Luckily for us, the number of bad traces is very low compared to the good ones, but has the ratio changed during the last week? I will use the extend operator again to define combined metric.
| extend Ratio = (todouble(Bad) / todouble(Good + Bad))*10000 | project timestamp , Ratio
The Ratio was increased by a factor of 10000 in order to improve readability by working with integers. It doesn’t really change anything since we’re mostly interested in changes in the ratio rather than with its actual value. Using the project operator allows me to focus only on the metric I actually care about.
The ratio is at a bit over 20, and has remained fairly steady for the prior week, but has it always been at that level? Let’s increase the time window to 30 days and have a look.
Well, clearly something happened in the middle of this period that had significantly increased the ratio of warning and error traces compared to the benign ones. Fairly quickly we realized that this was due to a code bug introduced in the latest version deployed that day. Luckily the only impact was wasted compute cycles and a lot of unwanted telemetry sent to Application Insights, but we may not be that lucky next time. The question is whether we can automate this kind of analysis, and be alerted of spikes or trends in metrics of interest.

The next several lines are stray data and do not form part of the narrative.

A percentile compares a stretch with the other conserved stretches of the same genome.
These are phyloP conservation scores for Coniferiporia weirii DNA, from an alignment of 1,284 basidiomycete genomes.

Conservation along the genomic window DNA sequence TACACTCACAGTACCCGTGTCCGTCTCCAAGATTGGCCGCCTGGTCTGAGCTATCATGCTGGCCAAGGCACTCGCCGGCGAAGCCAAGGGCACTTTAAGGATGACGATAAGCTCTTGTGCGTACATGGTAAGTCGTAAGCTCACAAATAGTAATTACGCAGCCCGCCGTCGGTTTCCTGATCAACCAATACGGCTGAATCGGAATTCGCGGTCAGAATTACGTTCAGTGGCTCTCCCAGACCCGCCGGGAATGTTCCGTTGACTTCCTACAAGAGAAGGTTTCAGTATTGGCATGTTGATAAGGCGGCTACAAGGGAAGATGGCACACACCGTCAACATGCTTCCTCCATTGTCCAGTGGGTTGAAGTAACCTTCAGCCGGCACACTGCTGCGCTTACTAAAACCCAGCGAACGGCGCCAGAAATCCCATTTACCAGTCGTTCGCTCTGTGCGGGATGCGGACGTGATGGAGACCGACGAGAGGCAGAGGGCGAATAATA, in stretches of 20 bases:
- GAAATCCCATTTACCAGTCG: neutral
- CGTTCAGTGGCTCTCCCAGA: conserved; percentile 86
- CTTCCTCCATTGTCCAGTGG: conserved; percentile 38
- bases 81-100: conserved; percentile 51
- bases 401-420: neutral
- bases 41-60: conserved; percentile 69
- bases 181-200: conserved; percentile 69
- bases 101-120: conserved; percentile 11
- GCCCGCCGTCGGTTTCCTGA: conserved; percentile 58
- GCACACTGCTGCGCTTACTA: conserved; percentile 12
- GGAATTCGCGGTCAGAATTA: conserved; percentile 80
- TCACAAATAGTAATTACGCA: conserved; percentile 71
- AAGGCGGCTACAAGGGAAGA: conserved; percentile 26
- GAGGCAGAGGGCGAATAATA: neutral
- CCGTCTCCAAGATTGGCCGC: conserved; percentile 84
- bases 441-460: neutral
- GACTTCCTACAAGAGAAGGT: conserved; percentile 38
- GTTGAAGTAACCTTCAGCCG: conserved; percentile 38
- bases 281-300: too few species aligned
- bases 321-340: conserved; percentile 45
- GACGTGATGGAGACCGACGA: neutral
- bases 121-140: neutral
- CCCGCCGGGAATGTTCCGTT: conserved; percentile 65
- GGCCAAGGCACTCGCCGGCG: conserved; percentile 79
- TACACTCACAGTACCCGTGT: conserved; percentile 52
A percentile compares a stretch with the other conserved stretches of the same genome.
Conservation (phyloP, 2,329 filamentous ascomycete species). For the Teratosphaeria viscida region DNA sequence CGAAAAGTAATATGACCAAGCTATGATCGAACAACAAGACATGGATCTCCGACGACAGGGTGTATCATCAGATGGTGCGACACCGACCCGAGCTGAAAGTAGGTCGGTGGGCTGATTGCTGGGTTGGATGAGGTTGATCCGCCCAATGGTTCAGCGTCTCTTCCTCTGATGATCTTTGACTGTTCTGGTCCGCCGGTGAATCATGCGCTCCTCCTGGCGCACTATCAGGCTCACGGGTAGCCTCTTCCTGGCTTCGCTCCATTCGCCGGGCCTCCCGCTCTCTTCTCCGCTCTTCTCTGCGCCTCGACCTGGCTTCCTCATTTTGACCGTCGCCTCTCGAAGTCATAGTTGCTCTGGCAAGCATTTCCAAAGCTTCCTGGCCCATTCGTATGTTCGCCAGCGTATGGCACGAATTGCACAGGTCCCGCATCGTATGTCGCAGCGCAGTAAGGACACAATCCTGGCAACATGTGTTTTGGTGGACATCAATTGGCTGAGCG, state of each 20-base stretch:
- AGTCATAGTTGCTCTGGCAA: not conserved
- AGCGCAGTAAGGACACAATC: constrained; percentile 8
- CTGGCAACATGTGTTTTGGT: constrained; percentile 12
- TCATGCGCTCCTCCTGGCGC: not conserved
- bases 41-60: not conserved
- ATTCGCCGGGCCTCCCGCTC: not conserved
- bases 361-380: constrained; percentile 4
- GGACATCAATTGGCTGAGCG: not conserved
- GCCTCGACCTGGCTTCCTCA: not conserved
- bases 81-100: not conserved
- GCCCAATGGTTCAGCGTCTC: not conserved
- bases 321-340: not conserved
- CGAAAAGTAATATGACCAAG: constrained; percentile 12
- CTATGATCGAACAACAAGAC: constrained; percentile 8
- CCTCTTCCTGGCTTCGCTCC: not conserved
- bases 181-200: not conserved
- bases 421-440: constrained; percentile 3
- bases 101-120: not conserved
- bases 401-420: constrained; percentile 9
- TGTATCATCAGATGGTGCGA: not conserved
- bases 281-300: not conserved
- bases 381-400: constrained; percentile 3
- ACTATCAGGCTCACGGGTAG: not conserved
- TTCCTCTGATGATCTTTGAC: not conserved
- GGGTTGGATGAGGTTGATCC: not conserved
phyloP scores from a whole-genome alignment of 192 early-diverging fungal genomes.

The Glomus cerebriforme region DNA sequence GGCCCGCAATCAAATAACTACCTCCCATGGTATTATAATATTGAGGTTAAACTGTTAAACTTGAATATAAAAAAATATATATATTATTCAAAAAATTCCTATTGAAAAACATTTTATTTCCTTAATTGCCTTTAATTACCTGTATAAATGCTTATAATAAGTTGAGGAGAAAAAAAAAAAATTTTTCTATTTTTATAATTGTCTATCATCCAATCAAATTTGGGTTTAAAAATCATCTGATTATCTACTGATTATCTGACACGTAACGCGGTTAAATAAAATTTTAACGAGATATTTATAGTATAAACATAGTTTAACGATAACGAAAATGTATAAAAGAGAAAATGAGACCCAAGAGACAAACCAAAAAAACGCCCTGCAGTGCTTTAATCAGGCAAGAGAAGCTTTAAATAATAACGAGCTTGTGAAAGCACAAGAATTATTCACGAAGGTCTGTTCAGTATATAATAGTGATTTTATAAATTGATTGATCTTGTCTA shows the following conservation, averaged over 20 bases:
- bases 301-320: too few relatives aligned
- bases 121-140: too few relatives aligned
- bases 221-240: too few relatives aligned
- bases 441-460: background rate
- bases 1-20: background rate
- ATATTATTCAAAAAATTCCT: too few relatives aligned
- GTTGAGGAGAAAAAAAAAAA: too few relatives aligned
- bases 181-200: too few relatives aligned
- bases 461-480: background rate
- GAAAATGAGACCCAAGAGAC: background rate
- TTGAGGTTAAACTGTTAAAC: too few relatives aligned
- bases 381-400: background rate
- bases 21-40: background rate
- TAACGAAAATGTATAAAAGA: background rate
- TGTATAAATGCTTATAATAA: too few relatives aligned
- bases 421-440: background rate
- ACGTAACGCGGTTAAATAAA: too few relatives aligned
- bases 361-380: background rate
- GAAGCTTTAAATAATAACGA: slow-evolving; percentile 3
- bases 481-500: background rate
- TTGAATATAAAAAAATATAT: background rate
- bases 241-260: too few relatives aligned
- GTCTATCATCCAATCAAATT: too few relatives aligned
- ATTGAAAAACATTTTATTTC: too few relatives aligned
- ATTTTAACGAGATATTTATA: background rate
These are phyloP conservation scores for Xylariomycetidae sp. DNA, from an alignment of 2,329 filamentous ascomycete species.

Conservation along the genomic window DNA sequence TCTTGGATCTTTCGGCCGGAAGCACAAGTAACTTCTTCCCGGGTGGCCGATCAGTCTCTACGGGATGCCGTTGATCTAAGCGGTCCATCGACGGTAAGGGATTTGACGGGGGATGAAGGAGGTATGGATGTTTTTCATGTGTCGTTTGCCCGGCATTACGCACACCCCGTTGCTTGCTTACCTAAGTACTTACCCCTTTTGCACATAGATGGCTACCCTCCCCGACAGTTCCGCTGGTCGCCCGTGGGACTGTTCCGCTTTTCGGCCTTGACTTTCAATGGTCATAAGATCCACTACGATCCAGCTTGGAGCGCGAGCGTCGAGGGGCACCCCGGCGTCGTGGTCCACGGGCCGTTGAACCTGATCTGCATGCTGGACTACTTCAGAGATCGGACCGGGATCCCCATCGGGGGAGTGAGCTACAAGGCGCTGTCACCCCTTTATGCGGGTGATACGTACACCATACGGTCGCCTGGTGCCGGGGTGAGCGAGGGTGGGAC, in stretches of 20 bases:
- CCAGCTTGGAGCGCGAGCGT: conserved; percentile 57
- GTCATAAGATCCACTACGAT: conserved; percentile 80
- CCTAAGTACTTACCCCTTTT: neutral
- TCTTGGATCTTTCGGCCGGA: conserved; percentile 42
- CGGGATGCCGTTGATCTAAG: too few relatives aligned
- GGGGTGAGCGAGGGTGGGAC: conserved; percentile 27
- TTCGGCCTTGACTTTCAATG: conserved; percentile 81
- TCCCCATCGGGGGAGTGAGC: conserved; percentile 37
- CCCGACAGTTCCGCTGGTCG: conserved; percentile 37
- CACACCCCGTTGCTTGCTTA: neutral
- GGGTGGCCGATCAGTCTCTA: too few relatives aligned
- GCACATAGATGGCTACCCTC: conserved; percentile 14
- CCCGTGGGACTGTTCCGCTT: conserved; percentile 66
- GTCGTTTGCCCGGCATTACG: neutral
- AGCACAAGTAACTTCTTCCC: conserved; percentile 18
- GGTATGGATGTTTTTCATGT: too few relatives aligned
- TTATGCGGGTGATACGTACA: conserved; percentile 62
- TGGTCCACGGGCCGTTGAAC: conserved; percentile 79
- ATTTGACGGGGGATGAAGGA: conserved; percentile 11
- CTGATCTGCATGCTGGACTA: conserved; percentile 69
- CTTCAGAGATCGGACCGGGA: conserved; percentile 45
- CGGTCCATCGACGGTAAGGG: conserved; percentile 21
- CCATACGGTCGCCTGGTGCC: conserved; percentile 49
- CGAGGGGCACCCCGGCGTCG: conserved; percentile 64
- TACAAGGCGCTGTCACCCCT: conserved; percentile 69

Don’t Patternize Me!
The first question that we must address is how to define and detect this increase “pattern”. For that purpose we will use several tools provided by Application Insights Analytics. We will create a time series upon which we will apply a linear regression and then seek out any trends.
First of all we will convert our data points into a time series by using the make-series operator
| make-series any(Ratio) default=0 on timestamp in range(startofday(now() - 30d) , startofday(now()), 1d) by 'TraceSeverity'
The make-series operator converts a table of timestamps and values into a single “row” of data which represents the entire time series. The ‘any(Ratio)’ simply means pick out any value for this timestamp. make-series supports a wide array of aggregation functions, but we don’t need it in this case, since our data is already pre-aggregated. Next we define the time range and bins (1 day) that we would like our time series contain. The ‘by clause’ can be used to group series by a certain dimension. We don’t have any of those in this case, so I am just providing a descriptive name. Note that the use of make-series in this case is somewhat naive since all the data has been already prepared. We just need the data structure to change. Once we’ve got that covered, we can move on to the linear regression.
We will start with a simple single line regression and see how that works out. For that purpose we will use the series_fit_line function.
| project timestamp, RatioSeries, series_fit_line(RatioSeries)
And here is what we got:
The series_fit_line function provides various values for the linear regression including the R square which indicates how well the line fits the time series, and the slope of the line. In this particular case the R square we got is relatively low (0.68) whereas 0.8 is generally considered a reasonable threshold, so the fit isn’t that great. The visual chart supports the same conclusion.